Looks like you’re on the US site. Choose another location to see content specific to your location

Allseated has become Prismm

Read More

3 Strategies for Managing Client Expectations


When a client is planning an event, they don’t always see industry professionals as creatives; some just view vendors as order-fillers, which can leave them with some unrealistic expectations. The truth of the matter is that we’re the ones who have navigated the industry and have a strong understanding of what will work — and what will not. Perhaps they just want to hear you say ‘yes’ to their champagne dreams despite their shoestring budget or maybe they think you’ll be at their beck-and-call for the next year as if you didn’t have other clients.

Expectations are a tricky thing to manage because, oftentimes, it involves a bit of slight disappointment. It’s not about letting them down, but more about creating a realistic vision for them within the parameters of the situation. We understand how it goes, but it’s another thing entirely to get them to see the full picture. This is especially pertinent today, with COVID-19 impacting event plans through 2020 and possibly even into 2021.

Here are three ways to manage expectations right off the bat to ensure a healthy and happy working relationship with your clients. 

Make it official.

Before diving into the work, your agreement must be ratified by a contract. Thus, this is the perfect place to outline your boundaries as a professional and set client expectations straight from the get-go. In terms of COVID-19, be sure to have clear statements about your postponement and cancellation policies. Your client will have to sign on the dotted line in order to move ahead in your partnership, so your contract is a great way to protect yourself from being taken advantage of and provide a document to revisit later in the process. You should also be including a termination clause that allows you to dissolve the working relationship if a client has broken a rule or crossed a boundary with you or your team.

Prepare to teach.

Many of our clients come to the table prepared to lay out exactly what they want, but they don’t typically understand what it requires to achieve that vision. We’ve all had that difficult client that can’t grasp the reality of their budget or ignores logistical obstacles and it can be easy to feel frustrated by that. After all, you’re the professional! 

In that role, you aren’t just a performer but an educator — beyond your craft, you’ll need to guide your clients through the process gently but assertively. Explain the finer details like transportation costs, fire codes, virus safety measures, or catering requirements. If they don’t see why they can’t fit 300 people in their chosen venue, show them a virtual floorplan to help them visualize the challenge. Showing that your decision is based in knowledge will make it far easier for them to accept the ‘no’s along the way.

Provide substitutions.

You can’t show up to the table to let someone down without a backup plan in place. If your client’s vision isn’t going to come out the way they want it, you need to be prepared to offer alternative solutions to help them achieve their dream. Can’t fit their guest list in the parameters of the indoor venue space (especially with social distancing guidelines)? Consider other venues if not yet booked, or discuss options for indoor/outdoor spaces to expand the usable space and accommodate more people. Unable to acquire a certain flower due to international restrictions? Explore similar blooms that can fit into the design scheme.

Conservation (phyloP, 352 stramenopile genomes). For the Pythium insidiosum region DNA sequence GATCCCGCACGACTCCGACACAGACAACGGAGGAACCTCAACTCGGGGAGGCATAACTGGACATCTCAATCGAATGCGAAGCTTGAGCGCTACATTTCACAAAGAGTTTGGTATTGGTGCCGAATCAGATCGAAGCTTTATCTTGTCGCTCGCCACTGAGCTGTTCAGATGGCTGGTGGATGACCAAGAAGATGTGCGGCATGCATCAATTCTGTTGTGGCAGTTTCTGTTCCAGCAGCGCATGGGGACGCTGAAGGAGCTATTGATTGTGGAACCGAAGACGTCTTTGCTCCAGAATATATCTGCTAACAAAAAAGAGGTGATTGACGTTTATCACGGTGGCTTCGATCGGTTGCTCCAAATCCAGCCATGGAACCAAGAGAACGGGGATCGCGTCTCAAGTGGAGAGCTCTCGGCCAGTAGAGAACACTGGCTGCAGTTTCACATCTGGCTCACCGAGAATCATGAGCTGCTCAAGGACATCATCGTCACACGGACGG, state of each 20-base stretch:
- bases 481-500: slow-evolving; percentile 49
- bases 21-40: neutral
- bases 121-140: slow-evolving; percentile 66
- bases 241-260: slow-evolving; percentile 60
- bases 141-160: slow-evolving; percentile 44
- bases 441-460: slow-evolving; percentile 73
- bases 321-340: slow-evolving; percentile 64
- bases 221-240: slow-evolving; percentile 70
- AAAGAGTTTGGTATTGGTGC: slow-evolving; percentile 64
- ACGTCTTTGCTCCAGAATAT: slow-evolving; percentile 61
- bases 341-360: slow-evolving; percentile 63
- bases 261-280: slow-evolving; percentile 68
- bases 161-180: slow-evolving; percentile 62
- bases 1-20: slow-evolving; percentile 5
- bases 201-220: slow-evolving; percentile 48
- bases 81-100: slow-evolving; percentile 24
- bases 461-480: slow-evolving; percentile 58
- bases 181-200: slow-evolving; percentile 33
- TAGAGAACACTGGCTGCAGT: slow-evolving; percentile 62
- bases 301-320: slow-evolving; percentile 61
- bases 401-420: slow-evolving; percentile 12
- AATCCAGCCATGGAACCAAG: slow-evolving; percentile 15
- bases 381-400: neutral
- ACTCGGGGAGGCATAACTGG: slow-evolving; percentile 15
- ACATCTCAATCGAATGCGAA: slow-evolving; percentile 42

Of course, there are always those clients who won’t accept anything less than what they want — even if it’s impossible due to budget, geography, or timing. If anyone is making life difficult for you and unable to accept the reality of the situation, then you should feel comfortable walking away from the arrangement. Remember that termination clause in your contract? It’s there for a reason — you don’t need to be abused or mistreated for something out of your control.

Fortunately, you shouldn’t have to resort to dissolving the contract with most clients. It’s typically a matter of miscommunication and a frank conversation can usually set things straight. Be direct but respectful and keep your clients’ best interests in mind, but it should never come at the cost of your business’s solvency. Setting boundaries and managing expectations can feel uncomfortable, but I promise that the word ‘no’ is not a bad thing — it has the power to protect you and your business from being stretched too thin.

Jennifer Taylor is the principal of Jen Taylor Consulting, a consulting firm that works with creative businesses of all sizes to implement streamlined workflows and organized systems to find more time and space for business growth and personal development. She is also the owner and founder of Taylor’d Event Group, a leading event planning company that serves local and destination clients in Washington State and Maui, HI.

Of Possible Interest:

How To Handle Uncertainty As An Event Professional

New Normal: Weekday Weddings

What Floorplans May Look Like With Social Distancing

Learn more about Prismm